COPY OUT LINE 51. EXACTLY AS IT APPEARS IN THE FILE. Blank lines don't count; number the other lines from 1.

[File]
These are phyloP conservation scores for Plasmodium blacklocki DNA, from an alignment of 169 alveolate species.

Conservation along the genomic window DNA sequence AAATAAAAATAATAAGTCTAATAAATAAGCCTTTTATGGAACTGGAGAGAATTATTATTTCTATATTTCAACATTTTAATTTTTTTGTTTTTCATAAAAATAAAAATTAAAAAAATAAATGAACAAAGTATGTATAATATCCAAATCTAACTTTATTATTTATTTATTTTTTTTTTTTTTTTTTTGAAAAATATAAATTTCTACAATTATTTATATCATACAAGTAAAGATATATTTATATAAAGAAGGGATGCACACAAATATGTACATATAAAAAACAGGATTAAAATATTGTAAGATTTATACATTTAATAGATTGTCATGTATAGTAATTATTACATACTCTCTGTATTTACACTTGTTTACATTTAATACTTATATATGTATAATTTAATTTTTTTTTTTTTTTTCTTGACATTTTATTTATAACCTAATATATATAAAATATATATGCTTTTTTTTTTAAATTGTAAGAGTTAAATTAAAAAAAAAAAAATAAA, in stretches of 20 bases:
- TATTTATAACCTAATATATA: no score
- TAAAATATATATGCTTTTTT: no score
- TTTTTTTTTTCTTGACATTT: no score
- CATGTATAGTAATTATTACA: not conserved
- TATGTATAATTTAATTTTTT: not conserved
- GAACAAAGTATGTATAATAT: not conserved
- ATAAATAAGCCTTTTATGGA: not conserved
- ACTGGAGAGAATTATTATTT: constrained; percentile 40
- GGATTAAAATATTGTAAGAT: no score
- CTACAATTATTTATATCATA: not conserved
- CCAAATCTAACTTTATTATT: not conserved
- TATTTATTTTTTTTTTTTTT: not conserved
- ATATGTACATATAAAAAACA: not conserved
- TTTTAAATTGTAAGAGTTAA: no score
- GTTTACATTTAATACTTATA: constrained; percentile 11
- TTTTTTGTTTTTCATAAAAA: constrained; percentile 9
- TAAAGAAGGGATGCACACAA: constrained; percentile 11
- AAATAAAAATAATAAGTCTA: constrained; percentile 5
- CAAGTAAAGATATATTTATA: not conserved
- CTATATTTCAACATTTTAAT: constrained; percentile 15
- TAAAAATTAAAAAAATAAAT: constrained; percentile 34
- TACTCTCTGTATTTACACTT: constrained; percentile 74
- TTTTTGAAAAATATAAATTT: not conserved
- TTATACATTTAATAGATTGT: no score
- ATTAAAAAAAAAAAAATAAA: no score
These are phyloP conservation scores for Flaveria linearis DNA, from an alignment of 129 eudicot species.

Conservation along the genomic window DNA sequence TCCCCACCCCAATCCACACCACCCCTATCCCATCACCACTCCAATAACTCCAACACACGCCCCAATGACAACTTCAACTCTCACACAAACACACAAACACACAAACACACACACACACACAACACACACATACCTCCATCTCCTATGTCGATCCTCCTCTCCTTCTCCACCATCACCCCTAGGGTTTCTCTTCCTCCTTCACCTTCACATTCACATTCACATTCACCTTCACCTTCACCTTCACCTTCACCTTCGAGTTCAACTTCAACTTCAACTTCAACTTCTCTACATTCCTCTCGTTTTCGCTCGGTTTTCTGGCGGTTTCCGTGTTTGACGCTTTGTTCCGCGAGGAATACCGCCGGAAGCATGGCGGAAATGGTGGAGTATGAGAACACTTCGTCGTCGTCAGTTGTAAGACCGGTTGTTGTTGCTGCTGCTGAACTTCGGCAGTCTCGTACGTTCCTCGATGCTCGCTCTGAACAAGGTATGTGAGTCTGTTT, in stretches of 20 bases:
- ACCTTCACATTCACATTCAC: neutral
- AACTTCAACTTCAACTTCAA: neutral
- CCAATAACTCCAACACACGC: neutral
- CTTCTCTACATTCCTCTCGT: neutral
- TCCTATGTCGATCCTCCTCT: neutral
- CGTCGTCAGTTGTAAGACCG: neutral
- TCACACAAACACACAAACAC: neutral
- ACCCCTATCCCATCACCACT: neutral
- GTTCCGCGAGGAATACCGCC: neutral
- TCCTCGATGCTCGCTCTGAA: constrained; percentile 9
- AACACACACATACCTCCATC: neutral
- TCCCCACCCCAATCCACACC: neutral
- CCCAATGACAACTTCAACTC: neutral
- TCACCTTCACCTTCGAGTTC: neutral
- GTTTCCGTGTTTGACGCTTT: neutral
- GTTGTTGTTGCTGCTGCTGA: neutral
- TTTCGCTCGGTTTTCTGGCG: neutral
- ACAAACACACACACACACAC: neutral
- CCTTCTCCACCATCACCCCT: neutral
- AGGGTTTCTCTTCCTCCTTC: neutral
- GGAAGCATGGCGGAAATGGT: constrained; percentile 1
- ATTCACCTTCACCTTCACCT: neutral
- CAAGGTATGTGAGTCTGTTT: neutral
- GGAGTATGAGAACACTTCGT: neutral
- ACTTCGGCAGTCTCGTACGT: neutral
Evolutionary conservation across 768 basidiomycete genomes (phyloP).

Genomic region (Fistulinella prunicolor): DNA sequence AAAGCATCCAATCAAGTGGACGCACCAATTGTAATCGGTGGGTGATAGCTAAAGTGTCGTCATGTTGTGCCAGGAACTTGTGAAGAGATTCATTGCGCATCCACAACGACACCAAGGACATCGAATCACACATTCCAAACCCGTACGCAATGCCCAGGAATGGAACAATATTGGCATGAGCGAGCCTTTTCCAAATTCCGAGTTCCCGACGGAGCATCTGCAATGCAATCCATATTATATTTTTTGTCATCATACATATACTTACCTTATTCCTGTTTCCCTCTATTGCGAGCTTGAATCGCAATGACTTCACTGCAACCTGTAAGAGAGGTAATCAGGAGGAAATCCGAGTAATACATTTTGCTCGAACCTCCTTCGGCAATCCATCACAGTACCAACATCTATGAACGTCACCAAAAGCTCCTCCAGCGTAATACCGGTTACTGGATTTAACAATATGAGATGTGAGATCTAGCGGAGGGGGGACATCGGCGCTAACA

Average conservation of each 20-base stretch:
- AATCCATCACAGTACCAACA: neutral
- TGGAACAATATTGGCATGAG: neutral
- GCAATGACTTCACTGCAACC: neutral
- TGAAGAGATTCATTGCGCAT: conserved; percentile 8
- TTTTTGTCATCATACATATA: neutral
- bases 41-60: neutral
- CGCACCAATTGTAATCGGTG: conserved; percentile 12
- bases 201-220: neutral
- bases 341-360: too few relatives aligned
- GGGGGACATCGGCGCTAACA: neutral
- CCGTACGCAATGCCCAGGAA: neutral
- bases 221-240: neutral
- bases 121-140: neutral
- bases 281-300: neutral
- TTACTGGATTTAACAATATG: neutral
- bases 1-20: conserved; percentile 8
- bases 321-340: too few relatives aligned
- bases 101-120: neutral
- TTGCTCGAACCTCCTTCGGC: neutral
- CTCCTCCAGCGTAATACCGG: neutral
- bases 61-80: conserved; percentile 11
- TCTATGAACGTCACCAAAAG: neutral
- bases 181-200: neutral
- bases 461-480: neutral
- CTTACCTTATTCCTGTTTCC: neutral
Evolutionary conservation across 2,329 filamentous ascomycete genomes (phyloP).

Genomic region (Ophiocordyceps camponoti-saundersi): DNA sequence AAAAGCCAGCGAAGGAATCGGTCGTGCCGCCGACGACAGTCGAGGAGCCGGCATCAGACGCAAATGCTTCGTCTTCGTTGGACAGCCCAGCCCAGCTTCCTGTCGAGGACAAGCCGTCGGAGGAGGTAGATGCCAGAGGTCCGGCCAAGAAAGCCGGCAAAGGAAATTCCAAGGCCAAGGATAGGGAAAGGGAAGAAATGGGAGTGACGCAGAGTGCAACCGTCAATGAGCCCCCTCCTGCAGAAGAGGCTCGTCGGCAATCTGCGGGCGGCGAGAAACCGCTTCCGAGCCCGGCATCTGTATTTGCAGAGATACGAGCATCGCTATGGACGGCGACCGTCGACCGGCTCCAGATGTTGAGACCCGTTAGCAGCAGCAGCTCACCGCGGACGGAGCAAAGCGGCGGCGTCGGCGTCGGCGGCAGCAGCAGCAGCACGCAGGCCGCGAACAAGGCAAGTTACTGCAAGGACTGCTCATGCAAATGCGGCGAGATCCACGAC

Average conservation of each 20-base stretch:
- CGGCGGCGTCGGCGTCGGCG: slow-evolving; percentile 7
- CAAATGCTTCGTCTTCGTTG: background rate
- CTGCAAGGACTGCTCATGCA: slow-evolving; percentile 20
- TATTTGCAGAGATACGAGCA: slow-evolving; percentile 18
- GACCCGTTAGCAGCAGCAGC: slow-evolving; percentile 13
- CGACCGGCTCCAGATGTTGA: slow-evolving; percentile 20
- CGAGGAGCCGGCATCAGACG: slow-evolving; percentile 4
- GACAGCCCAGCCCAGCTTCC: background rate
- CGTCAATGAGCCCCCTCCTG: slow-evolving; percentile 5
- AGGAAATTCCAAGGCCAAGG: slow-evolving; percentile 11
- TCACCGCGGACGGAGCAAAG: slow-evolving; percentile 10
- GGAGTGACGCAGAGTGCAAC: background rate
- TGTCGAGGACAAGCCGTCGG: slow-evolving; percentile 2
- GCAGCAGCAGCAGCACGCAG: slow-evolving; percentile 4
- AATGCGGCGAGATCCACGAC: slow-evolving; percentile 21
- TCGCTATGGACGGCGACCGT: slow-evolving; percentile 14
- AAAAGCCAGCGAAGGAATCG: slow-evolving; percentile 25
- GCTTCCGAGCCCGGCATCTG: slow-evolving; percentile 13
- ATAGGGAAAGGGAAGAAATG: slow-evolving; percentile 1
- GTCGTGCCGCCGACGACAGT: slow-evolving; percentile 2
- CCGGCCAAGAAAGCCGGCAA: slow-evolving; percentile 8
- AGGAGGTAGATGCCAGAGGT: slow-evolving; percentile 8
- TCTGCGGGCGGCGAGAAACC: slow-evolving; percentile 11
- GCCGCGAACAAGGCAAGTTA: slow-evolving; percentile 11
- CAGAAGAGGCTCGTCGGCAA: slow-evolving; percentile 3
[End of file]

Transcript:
- ATTCACCTTCACCTTCACCT: neutral